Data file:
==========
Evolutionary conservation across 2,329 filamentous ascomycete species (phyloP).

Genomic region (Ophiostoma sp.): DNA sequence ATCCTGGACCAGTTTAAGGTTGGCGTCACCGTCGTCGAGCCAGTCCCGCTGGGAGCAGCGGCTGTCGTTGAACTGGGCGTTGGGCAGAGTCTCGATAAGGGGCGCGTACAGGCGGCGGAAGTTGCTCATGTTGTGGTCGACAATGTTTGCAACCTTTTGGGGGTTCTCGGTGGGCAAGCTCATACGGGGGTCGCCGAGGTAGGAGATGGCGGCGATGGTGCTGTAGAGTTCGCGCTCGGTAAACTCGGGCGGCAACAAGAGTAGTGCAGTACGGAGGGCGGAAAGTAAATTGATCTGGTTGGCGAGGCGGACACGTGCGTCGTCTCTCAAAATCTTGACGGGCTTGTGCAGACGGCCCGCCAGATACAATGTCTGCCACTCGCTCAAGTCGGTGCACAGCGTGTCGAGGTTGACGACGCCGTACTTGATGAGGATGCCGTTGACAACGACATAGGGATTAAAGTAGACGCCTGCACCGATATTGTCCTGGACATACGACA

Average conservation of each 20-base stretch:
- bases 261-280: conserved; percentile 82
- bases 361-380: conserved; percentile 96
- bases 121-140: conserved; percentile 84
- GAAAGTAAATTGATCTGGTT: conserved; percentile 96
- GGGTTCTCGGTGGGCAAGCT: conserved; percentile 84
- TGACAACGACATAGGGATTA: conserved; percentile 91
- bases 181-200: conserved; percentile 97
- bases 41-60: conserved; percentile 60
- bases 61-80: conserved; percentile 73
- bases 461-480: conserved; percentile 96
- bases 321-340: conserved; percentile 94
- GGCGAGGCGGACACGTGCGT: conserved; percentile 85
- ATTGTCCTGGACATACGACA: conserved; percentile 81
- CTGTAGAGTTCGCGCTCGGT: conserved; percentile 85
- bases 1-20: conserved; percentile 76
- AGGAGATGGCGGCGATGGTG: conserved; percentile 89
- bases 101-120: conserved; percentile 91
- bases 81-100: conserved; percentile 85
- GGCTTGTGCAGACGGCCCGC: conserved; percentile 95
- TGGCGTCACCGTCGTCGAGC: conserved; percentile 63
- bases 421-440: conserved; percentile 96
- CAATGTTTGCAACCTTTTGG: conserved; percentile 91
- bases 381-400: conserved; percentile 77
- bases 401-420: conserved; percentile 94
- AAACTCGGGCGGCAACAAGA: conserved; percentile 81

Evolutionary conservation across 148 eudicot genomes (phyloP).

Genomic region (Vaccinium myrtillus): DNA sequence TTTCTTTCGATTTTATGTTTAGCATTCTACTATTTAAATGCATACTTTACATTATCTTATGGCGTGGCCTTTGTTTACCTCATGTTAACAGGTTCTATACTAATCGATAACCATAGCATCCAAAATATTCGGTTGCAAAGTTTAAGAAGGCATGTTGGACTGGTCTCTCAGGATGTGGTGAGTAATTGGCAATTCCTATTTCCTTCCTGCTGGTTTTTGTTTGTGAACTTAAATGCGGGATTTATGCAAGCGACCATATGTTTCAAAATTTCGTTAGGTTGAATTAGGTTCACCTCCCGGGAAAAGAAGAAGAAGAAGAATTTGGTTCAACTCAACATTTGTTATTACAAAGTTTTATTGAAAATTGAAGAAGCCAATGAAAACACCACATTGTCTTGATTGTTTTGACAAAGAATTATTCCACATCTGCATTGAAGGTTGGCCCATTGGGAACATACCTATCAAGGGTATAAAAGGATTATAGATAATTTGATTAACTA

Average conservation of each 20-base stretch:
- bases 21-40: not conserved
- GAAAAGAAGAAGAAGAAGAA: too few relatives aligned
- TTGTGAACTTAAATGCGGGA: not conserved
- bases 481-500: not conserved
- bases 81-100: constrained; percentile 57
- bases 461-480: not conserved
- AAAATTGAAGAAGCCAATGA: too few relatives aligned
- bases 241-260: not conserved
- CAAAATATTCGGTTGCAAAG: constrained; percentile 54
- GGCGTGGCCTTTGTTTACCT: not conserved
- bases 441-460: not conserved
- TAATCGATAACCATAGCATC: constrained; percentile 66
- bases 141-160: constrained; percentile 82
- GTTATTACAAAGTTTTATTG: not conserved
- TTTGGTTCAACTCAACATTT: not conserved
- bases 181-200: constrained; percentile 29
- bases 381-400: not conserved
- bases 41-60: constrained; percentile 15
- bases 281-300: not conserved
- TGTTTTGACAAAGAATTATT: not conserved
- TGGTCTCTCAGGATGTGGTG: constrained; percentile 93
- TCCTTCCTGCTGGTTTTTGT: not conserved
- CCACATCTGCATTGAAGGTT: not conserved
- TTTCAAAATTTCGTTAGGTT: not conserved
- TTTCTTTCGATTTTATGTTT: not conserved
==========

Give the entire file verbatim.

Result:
Evolutionary conservation across 2,329 filamentous ascomycete species (phyloP).

Genomic region (Ophiostoma sp.): DNA sequence ATCCTGGACCAGTTTAAGGTTGGCGTCACCGTCGTCGAGCCAGTCCCGCTGGGAGCAGCGGCTGTCGTTGAACTGGGCGTTGGGCAGAGTCTCGATAAGGGGCGCGTACAGGCGGCGGAAGTTGCTCATGTTGTGGTCGACAATGTTTGCAACCTTTTGGGGGTTCTCGGTGGGCAAGCTCATACGGGGGTCGCCGAGGTAGGAGATGGCGGCGATGGTGCTGTAGAGTTCGCGCTCGGTAAACTCGGGCGGCAACAAGAGTAGTGCAGTACGGAGGGCGGAAAGTAAATTGATCTGGTTGGCGAGGCGGACACGTGCGTCGTCTCTCAAAATCTTGACGGGCTTGTGCAGACGGCCCGCCAGATACAATGTCTGCCACTCGCTCAAGTCGGTGCACAGCGTGTCGAGGTTGACGACGCCGTACTTGATGAGGATGCCGTTGACAACGACATAGGGATTAAAGTAGACGCCTGCACCGATATTGTCCTGGACATACGACA

Average conservation of each 20-base stretch:
- bases 261-280: conserved; percentile 82
- bases 361-380: conserved; percentile 96
- bases 121-140: conserved; percentile 84
- GAAAGTAAATTGATCTGGTT: conserved; percentile 96
- GGGTTCTCGGTGGGCAAGCT: conserved; percentile 84
- TGACAACGACATAGGGATTA: conserved; percentile 91
- bases 181-200: conserved; percentile 97
- bases 41-60: conserved; percentile 60
- bases 61-80: conserved; percentile 73
- bases 461-480: conserved; percentile 96
- bases 321-340: conserved; percentile 94
- GGCGAGGCGGACACGTGCGT: conserved; percentile 85
- ATTGTCCTGGACATACGACA: conserved; percentile 81
- CTGTAGAGTTCGCGCTCGGT: conserved; percentile 85
- bases 1-20: conserved; percentile 76
- AGGAGATGGCGGCGATGGTG: conserved; percentile 89
- bases 101-120: conserved; percentile 91
- bases 81-100: conserved; percentile 85
- GGCTTGTGCAGACGGCCCGC: conserved; percentile 95
- TGGCGTCACCGTCGTCGAGC: conserved; percentile 63
- bases 421-440: conserved; percentile 96
- CAATGTTTGCAACCTTTTGG: conserved; percentile 91
- bases 381-400: conserved; percentile 77
- bases 401-420: conserved; percentile 94
- AAACTCGGGCGGCAACAAGA: conserved; percentile 81

Evolutionary conservation across 148 eudicot genomes (phyloP).

Genomic region (Vaccinium myrtillus): DNA sequence TTTCTTTCGATTTTATGTTTAGCATTCTACTATTTAAATGCATACTTTACATTATCTTATGGCGTGGCCTTTGTTTACCTCATGTTAACAGGTTCTATACTAATCGATAACCATAGCATCCAAAATATTCGGTTGCAAAGTTTAAGAAGGCATGTTGGACTGGTCTCTCAGGATGTGGTGAGTAATTGGCAATTCCTATTTCCTTCCTGCTGGTTTTTGTTTGTGAACTTAAATGCGGGATTTATGCAAGCGACCATATGTTTCAAAATTTCGTTAGGTTGAATTAGGTTCACCTCCCGGGAAAAGAAGAAGAAGAAGAATTTGGTTCAACTCAACATTTGTTATTACAAAGTTTTATTGAAAATTGAAGAAGCCAATGAAAACACCACATTGTCTTGATTGTTTTGACAAAGAATTATTCCACATCTGCATTGAAGGTTGGCCCATTGGGAACATACCTATCAAGGGTATAAAAGGATTATAGATAATTTGATTAACTA

Average conservation of each 20-base stretch:
- bases 21-40: not conserved
- GAAAAGAAGAAGAAGAAGAA: too few relatives aligned
- TTGTGAACTTAAATGCGGGA: not conserved
- bases 481-500: not conserved
- bases 81-100: constrained; percentile 57
- bases 461-480: not conserved
- AAAATTGAAGAAGCCAATGA: too few relatives aligned
- bases 241-260: not conserved
- CAAAATATTCGGTTGCAAAG: constrained; percentile 54
- GGCGTGGCCTTTGTTTACCT: not conserved
- bases 441-460: not conserved
- TAATCGATAACCATAGCATC: constrained; percentile 66
- bases 141-160: constrained; percentile 82
- GTTATTACAAAGTTTTATTG: not conserved
- TTTGGTTCAACTCAACATTT: not conserved
- bases 181-200: constrained; percentile 29
- bases 381-400: not conserved
- bases 41-60: constrained; percentile 15
- bases 281-300: not conserved
- TGTTTTGACAAAGAATTATT: not conserved
- TGGTCTCTCAGGATGTGGTG: constrained; percentile 93
- TCCTTCCTGCTGGTTTTTGT: not conserved
- CCACATCTGCATTGAAGGTT: not conserved
- TTTCAAAATTTCGTTAGGTT: not conserved
- TTTCTTTCGATTTTATGTTT: not conserved